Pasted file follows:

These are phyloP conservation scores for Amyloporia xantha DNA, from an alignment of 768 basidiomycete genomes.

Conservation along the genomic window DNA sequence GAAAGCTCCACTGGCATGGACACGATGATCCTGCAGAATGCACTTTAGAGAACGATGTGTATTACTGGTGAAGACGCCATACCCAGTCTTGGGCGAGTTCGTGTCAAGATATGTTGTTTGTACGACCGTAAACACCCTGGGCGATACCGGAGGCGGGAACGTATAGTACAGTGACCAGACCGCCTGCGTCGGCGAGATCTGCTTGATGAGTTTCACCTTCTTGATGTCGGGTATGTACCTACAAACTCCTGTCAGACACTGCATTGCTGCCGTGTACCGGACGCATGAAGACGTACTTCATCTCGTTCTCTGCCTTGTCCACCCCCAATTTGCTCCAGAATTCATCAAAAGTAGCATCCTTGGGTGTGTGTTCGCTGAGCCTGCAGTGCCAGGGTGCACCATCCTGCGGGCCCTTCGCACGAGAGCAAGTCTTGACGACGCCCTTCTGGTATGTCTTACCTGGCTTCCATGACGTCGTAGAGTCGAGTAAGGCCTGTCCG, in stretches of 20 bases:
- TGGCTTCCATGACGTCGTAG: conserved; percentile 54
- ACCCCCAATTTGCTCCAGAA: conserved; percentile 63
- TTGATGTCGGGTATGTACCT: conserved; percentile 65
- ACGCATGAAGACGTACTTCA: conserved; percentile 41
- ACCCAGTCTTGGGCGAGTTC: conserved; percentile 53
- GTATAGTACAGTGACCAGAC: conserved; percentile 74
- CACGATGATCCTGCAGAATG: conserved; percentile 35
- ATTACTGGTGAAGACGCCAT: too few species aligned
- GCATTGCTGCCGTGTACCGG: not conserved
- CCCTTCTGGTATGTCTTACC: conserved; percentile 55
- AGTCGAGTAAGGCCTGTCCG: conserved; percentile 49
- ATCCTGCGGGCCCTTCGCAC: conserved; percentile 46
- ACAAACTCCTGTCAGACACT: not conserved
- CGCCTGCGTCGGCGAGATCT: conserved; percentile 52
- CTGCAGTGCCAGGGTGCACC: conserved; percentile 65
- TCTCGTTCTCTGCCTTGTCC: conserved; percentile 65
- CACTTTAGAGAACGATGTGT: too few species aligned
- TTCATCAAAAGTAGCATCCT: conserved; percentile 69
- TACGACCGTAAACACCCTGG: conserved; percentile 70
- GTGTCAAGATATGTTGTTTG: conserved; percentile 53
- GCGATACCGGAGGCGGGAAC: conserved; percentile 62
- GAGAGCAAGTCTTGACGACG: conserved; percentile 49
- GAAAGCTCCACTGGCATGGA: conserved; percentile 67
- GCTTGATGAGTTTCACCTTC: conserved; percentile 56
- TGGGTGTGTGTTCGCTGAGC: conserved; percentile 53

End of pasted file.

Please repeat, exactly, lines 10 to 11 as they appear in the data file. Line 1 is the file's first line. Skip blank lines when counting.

- ATTACTGGTGAAGACGCCAT: too few species aligned
- GCATTGCTGCCGTGTACCGG: not conserved